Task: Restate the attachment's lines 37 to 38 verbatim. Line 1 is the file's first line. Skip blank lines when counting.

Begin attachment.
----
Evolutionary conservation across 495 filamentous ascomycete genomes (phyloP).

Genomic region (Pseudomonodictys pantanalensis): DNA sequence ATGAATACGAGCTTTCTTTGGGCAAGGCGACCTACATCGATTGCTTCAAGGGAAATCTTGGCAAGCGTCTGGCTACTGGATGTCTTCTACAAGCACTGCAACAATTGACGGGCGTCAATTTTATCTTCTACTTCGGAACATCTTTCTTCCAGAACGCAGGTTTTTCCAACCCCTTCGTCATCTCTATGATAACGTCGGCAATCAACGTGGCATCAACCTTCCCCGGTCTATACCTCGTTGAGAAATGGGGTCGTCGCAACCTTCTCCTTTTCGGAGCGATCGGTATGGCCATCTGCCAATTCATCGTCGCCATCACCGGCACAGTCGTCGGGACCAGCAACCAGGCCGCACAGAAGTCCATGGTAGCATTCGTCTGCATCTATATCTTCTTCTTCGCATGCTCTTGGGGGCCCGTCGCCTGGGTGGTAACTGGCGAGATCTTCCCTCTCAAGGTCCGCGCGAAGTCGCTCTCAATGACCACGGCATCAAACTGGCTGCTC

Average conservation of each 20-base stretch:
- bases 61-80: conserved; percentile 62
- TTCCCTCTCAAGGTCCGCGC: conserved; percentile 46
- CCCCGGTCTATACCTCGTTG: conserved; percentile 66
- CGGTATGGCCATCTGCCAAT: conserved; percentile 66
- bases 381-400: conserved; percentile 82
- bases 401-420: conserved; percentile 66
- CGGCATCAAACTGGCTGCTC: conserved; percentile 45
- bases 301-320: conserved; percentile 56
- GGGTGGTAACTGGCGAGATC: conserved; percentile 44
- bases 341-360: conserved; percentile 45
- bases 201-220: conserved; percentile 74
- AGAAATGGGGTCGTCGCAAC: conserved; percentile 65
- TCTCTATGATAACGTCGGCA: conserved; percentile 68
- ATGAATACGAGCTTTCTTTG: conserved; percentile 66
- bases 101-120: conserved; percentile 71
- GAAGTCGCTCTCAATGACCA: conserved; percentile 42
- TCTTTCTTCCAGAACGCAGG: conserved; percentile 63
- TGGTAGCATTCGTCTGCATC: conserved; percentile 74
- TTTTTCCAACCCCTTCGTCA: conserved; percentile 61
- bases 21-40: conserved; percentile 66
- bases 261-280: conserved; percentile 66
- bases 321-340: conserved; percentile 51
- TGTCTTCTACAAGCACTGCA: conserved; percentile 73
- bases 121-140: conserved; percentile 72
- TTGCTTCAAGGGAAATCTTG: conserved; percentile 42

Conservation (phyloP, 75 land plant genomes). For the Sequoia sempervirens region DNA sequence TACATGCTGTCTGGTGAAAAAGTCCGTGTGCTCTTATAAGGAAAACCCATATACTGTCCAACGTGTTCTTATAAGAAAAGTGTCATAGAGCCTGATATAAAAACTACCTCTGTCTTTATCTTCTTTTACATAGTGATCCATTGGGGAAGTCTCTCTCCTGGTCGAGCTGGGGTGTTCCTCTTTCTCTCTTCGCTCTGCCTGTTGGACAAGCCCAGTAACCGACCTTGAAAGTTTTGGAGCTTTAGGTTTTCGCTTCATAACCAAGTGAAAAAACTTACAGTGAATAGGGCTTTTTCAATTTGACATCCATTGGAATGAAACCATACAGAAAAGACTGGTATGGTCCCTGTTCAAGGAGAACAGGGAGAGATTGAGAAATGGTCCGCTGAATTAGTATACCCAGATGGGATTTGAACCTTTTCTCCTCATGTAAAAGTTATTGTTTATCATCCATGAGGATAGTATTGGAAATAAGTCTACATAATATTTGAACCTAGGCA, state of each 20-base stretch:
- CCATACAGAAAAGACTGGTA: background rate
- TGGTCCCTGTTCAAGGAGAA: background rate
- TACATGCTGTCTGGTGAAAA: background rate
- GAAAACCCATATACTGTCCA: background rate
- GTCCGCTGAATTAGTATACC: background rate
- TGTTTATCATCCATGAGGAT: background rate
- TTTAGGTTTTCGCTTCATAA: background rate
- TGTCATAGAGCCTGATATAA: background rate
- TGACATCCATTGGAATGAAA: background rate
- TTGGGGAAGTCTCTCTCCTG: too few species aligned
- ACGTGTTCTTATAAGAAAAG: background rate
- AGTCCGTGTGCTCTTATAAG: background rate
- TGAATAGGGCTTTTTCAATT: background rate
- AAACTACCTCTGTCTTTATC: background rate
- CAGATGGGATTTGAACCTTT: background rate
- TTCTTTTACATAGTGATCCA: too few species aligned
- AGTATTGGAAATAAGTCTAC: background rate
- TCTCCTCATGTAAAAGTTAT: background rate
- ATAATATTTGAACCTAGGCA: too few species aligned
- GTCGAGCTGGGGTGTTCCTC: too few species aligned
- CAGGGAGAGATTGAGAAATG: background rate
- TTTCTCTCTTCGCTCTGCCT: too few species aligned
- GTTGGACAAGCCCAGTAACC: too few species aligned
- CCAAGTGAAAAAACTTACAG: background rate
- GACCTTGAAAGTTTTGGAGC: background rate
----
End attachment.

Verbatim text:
- TGTCATAGAGCCTGATATAA: background rate
- TGACATCCATTGGAATGAAA: background rate